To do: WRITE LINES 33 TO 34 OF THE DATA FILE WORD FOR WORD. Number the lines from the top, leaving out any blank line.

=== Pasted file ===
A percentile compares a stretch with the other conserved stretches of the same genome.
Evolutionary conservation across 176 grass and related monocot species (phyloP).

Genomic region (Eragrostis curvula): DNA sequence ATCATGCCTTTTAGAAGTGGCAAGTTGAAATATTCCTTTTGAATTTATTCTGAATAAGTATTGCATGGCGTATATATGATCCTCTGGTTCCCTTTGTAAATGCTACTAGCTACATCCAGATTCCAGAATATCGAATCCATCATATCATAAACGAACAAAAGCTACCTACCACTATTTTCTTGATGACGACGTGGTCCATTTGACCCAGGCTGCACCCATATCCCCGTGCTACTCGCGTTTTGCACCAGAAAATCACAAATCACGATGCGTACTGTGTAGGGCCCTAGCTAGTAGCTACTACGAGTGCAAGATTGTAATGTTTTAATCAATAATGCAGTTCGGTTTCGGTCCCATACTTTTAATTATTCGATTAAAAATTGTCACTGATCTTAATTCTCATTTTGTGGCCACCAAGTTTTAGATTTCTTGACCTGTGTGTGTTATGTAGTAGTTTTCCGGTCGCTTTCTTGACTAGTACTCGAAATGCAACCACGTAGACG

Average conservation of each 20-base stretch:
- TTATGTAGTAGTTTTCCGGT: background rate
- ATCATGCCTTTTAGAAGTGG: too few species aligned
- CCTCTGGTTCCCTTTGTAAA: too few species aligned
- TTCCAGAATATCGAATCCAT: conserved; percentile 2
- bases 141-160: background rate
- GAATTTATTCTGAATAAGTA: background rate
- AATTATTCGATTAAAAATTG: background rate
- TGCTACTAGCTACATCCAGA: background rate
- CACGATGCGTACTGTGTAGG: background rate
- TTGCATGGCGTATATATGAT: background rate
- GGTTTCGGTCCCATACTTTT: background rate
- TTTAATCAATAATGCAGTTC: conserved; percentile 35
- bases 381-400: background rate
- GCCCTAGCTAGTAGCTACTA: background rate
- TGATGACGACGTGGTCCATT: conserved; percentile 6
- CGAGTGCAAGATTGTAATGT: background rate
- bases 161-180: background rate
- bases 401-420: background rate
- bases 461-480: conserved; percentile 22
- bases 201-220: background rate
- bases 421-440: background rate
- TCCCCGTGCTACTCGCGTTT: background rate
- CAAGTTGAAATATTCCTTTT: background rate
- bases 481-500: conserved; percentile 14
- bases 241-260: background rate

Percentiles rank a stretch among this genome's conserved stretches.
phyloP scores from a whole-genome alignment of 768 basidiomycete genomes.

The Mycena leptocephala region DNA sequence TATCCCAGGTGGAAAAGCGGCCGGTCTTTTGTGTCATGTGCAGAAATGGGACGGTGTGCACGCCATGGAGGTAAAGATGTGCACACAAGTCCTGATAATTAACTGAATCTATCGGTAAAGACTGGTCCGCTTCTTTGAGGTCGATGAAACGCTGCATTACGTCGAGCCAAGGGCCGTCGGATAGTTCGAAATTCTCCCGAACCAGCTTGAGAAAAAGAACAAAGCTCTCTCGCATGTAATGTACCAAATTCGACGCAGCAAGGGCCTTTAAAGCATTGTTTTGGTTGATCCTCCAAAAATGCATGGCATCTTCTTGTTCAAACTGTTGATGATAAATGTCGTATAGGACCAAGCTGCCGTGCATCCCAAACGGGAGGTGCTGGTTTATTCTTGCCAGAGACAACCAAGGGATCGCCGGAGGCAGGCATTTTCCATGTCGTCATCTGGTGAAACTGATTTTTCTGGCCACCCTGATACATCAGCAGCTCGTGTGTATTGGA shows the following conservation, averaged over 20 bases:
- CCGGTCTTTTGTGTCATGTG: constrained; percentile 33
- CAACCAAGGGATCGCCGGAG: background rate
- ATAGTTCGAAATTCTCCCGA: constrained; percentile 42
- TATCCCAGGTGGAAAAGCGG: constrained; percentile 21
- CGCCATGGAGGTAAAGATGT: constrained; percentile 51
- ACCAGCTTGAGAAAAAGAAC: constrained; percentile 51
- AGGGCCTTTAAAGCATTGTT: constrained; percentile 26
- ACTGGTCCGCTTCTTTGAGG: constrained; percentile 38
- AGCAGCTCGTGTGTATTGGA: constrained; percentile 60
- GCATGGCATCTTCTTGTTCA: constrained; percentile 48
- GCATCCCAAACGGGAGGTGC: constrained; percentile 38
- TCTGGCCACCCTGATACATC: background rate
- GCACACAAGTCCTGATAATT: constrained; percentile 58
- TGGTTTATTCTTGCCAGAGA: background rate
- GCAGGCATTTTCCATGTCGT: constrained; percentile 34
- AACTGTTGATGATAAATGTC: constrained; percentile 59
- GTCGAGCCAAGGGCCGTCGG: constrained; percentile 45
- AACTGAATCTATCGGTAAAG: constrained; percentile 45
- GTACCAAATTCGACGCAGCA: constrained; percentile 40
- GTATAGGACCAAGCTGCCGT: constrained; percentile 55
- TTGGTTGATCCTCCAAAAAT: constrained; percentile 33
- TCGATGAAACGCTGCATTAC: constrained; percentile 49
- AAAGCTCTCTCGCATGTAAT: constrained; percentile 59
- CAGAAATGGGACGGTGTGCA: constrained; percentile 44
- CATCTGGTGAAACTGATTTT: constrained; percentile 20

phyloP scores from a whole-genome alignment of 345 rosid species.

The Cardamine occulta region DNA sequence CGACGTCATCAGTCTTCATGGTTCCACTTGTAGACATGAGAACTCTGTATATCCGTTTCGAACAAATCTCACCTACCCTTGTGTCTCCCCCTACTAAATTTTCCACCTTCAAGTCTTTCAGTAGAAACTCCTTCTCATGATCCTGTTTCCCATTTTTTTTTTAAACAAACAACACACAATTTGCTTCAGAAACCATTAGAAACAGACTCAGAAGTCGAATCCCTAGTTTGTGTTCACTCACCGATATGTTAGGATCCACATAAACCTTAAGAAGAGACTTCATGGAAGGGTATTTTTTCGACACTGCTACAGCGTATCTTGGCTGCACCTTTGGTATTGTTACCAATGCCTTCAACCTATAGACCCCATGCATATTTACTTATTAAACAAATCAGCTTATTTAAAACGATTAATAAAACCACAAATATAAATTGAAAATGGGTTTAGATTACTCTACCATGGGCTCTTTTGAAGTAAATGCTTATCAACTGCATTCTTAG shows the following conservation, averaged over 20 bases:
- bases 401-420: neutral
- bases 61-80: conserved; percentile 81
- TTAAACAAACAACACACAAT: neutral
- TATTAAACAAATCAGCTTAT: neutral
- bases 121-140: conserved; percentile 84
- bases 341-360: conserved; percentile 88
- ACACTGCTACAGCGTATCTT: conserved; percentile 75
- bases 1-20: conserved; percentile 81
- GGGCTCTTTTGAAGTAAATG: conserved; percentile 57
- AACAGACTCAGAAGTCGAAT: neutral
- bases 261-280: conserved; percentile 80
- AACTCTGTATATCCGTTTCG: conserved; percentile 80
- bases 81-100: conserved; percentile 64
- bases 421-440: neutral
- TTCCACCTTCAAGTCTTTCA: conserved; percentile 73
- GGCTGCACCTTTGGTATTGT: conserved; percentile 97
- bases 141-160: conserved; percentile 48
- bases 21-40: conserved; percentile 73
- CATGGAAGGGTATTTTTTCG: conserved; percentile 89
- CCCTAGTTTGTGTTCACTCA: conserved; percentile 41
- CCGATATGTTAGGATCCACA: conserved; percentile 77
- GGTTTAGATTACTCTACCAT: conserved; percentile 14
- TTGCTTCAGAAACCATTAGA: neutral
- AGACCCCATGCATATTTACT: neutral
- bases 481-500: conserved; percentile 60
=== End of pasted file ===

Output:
- CCGGTCTTTTGTGTCATGTG: constrained; percentile 33
- CAACCAAGGGATCGCCGGAG: background rate